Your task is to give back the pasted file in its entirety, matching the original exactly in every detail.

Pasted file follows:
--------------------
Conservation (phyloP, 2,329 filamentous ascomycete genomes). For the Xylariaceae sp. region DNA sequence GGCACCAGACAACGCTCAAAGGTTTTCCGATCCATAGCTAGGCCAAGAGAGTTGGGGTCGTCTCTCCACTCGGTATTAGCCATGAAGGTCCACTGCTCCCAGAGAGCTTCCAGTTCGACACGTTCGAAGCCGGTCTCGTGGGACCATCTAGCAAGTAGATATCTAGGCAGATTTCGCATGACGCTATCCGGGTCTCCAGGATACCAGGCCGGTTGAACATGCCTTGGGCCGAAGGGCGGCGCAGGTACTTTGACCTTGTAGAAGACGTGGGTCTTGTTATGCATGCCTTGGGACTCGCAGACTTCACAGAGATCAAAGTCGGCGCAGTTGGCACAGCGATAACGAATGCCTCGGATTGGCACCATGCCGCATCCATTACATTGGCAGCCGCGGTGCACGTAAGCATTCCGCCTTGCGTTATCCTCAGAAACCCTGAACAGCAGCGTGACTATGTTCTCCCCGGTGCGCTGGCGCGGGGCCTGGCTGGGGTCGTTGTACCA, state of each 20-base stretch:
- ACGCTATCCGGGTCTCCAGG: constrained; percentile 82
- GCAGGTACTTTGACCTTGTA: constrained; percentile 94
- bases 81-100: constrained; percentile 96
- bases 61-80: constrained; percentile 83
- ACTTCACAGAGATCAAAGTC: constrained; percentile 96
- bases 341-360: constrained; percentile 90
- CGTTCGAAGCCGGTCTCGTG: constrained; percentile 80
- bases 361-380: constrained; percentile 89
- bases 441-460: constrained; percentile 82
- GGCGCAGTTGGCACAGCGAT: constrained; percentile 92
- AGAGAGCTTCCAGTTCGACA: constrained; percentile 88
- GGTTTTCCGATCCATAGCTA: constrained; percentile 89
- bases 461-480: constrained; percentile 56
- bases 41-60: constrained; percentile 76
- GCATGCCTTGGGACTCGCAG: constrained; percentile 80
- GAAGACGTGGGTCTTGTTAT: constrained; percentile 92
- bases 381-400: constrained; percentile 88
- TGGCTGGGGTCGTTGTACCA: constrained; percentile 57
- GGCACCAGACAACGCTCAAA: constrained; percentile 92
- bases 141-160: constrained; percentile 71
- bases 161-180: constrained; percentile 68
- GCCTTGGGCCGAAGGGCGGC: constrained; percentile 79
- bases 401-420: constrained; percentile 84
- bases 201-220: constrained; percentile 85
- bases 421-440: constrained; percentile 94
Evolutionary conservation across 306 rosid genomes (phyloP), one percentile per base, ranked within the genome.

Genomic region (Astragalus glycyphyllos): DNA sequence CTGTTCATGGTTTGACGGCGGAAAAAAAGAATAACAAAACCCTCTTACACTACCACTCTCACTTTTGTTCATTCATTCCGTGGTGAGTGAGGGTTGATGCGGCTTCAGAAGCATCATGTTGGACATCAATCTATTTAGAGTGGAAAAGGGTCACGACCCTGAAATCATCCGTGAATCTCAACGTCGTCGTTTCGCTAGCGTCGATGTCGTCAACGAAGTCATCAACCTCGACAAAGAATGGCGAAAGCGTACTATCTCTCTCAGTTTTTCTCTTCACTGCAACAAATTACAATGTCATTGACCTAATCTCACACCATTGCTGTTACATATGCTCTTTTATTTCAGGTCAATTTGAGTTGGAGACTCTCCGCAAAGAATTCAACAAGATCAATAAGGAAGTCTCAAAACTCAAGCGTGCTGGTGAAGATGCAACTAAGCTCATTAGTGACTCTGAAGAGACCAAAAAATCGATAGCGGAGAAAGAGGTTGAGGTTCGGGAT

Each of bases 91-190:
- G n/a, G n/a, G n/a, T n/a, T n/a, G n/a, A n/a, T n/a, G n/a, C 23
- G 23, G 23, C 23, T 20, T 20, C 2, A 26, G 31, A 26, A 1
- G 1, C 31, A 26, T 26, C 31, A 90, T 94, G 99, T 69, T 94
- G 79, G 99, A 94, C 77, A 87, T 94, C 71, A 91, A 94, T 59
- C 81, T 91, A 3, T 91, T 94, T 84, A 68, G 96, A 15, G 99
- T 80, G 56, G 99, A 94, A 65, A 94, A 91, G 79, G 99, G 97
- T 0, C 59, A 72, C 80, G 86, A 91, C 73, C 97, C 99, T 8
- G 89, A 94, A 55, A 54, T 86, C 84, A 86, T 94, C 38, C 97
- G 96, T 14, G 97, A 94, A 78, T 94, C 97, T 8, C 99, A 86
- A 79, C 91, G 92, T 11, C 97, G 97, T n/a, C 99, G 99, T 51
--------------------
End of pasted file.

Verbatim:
Conservation (phyloP, 2,329 filamentous ascomycete genomes). For the Xylariaceae sp. region DNA sequence GGCACCAGACAACGCTCAAAGGTTTTCCGATCCATAGCTAGGCCAAGAGAGTTGGGGTCGTCTCTCCACTCGGTATTAGCCATGAAGGTCCACTGCTCCCAGAGAGCTTCCAGTTCGACACGTTCGAAGCCGGTCTCGTGGGACCATCTAGCAAGTAGATATCTAGGCAGATTTCGCATGACGCTATCCGGGTCTCCAGGATACCAGGCCGGTTGAACATGCCTTGGGCCGAAGGGCGGCGCAGGTACTTTGACCTTGTAGAAGACGTGGGTCTTGTTATGCATGCCTTGGGACTCGCAGACTTCACAGAGATCAAAGTCGGCGCAGTTGGCACAGCGATAACGAATGCCTCGGATTGGCACCATGCCGCATCCATTACATTGGCAGCCGCGGTGCACGTAAGCATTCCGCCTTGCGTTATCCTCAGAAACCCTGAACAGCAGCGTGACTATGTTCTCCCCGGTGCGCTGGCGCGGGGCCTGGCTGGGGTCGTTGTACCA, state of each 20-base stretch:
- ACGCTATCCGGGTCTCCAGG: constrained; percentile 82
- GCAGGTACTTTGACCTTGTA: constrained; percentile 94
- bases 81-100: constrained; percentile 96
- bases 61-80: constrained; percentile 83
- ACTTCACAGAGATCAAAGTC: constrained; percentile 96
- bases 341-360: constrained; percentile 90
- CGTTCGAAGCCGGTCTCGTG: constrained; percentile 80
- bases 361-380: constrained; percentile 89
- bases 441-460: constrained; percentile 82
- GGCGCAGTTGGCACAGCGAT: constrained; percentile 92
- AGAGAGCTTCCAGTTCGACA: constrained; percentile 88
- GGTTTTCCGATCCATAGCTA: constrained; percentile 89
- bases 461-480: constrained; percentile 56
- bases 41-60: constrained; percentile 76
- GCATGCCTTGGGACTCGCAG: constrained; percentile 80
- GAAGACGTGGGTCTTGTTAT: constrained; percentile 92
- bases 381-400: constrained; percentile 88
- TGGCTGGGGTCGTTGTACCA: constrained; percentile 57
- GGCACCAGACAACGCTCAAA: constrained; percentile 92
- bases 141-160: constrained; percentile 71
- bases 161-180: constrained; percentile 68
- GCCTTGGGCCGAAGGGCGGC: constrained; percentile 79
- bases 401-420: constrained; percentile 84
- bases 201-220: constrained; percentile 85
- bases 421-440: constrained; percentile 94
Evolutionary conservation across 306 rosid genomes (phyloP), one percentile per base, ranked within the genome.

Genomic region (Astragalus glycyphyllos): DNA sequence CTGTTCATGGTTTGACGGCGGAAAAAAAGAATAACAAAACCCTCTTACACTACCACTCTCACTTTTGTTCATTCATTCCGTGGTGAGTGAGGGTTGATGCGGCTTCAGAAGCATCATGTTGGACATCAATCTATTTAGAGTGGAAAAGGGTCACGACCCTGAAATCATCCGTGAATCTCAACGTCGTCGTTTCGCTAGCGTCGATGTCGTCAACGAAGTCATCAACCTCGACAAAGAATGGCGAAAGCGTACTATCTCTCTCAGTTTTTCTCTTCACTGCAACAAATTACAATGTCATTGACCTAATCTCACACCATTGCTGTTACATATGCTCTTTTATTTCAGGTCAATTTGAGTTGGAGACTCTCCGCAAAGAATTCAACAAGATCAATAAGGAAGTCTCAAAACTCAAGCGTGCTGGTGAAGATGCAACTAAGCTCATTAGTGACTCTGAAGAGACCAAAAAATCGATAGCGGAGAAAGAGGTTGAGGTTCGGGAT

Each of bases 91-190:
- G n/a, G n/a, G n/a, T n/a, T n/a, G n/a, A n/a, T n/a, G n/a, C 23
- G 23, G 23, C 23, T 20, T 20, C 2, A 26, G 31, A 26, A 1
- G 1, C 31, A 26, T 26, C 31, A 90, T 94, G 99, T 69, T 94
- G 79, G 99, A 94, C 77, A 87, T 94, C 71, A 91, A 94, T 59
- C 81, T 91, A 3, T 91, T 94, T 84, A 68, G 96, A 15, G 99
- T 80, G 56, G 99, A 94, A 65, A 94, A 91, G 79, G 99, G 97
- T 0, C 59, A 72, C 80, G 86, A 91, C 73, C 97, C 99, T 8
- G 89, A 94, A 55, A 54, T 86, C 84, A 86, T 94, C 38, C 97
- G 96, T 14, G 97, A 94, A 78, T 94, C 97, T 8, C 99, A 86
- A 79, C 91, G 92, T 11, C 97, G 97, T n/a, C 99, G 99, T 51